Market Pricing Beyond the Efficient Market Hypothesis
24 Pages Posted: 6 Jun 2006 Last revised: 2 Aug 2009
Date Written: November 1, 2006
The first part of this paper derives the Market Pricing Maxim (MPM): market transaction prices fully reflect available information. This is not the same as the efficient market hypothesis (EMH). The MPM holds whether prices are unbiased estimates of fundamental value, as the EMH hypothesizes, or whether prices depart from fundamental values, as behavioral and noise models suggest.
The MPM is put forward as a correct description of market pricing that can't be rejected, that is not an hypothesis, and that needs no testing to be known to be true. The EMH and behavioral models do not conflict over whether or not prices fully reflect available information. Prices have to and they do. They conflict over how prices reflect the information. The argument is over how close prices are to something called “fundamental value.”
The paper goes on to discuss how various concepts are interpreted in an MPM world. There is discussion of value, propagation and meaning of information, prices, fundamental value, speculative profits, buying and issuing securities, risk, and a framework for empirical research.
Next comes an extensive critique of the EMH (and to some extent behavioral models) in light of the MPM. A great deal of finance thinking that derives from EMH has to be substantially revised. For example, market prices are correct prices in the sense of reflecting all information, but this does not mean that prices are unbiased estimates of the true future prices. It is therefore dangerous to accept current prices at all times as the EMH suggests. Speculation is critical to markets, but the difficulty in making speculative profits arises not because prices are unbiased estimates of the true future prices or because properly discounted present values of assets vibrate randomly. It is because critical elements of the future that influence prices are mostly unknowable in changing ways that are unpredictable. The EMH notion that it is less than ideal (bad) if prices do not fully reflect all available information (that is, allow profits in the EMH view) is faulty. These judgments hinge on the notion that buyers and sellers can or should be able to allocate capital accurately in an efficient market without concern over whether prices are too high or too low. The sufficient conditions thought to produce market efficiency are all untenable, false, and highly misleading.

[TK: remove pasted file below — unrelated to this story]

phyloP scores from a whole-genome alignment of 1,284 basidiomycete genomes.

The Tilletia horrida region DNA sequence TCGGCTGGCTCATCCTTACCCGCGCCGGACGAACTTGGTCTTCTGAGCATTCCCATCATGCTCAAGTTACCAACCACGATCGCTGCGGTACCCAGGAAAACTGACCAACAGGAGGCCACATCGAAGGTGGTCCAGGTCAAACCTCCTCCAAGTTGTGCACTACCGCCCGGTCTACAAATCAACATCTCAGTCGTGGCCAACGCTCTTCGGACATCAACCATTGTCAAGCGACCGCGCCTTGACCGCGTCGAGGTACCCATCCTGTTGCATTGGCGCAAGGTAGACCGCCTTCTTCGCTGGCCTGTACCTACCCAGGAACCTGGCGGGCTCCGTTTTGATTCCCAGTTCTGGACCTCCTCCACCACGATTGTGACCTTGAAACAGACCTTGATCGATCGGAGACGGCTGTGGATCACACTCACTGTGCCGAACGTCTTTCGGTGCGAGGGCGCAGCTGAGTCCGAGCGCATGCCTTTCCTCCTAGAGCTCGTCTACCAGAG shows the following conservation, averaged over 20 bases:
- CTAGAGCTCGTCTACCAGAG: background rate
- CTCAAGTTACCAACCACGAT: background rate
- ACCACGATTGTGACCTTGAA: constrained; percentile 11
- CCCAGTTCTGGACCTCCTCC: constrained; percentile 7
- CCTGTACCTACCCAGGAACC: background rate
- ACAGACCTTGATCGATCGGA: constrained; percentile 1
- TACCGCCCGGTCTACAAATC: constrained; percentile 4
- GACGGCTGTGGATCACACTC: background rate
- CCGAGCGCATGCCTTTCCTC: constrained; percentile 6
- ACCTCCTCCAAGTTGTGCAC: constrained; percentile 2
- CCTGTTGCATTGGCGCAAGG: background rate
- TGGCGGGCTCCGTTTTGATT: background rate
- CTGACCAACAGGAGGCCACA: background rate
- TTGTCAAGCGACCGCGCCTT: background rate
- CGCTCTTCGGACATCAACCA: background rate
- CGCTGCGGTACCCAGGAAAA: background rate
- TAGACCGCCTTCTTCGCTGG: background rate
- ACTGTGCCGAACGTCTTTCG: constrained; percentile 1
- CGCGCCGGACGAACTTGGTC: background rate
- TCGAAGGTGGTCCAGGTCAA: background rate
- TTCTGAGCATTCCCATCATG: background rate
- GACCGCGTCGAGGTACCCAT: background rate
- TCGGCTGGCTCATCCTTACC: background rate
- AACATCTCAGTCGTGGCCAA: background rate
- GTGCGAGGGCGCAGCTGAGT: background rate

The paper closes with a brief contrast between a more helpful ideal for capital markets than efficient markets, namely, free capital markets.
Keywords: Market pricing maxim, efficient market hypothesis, speculation, noise trading
JEL Classification: G12, G14
Suggested Citation: Suggested Citation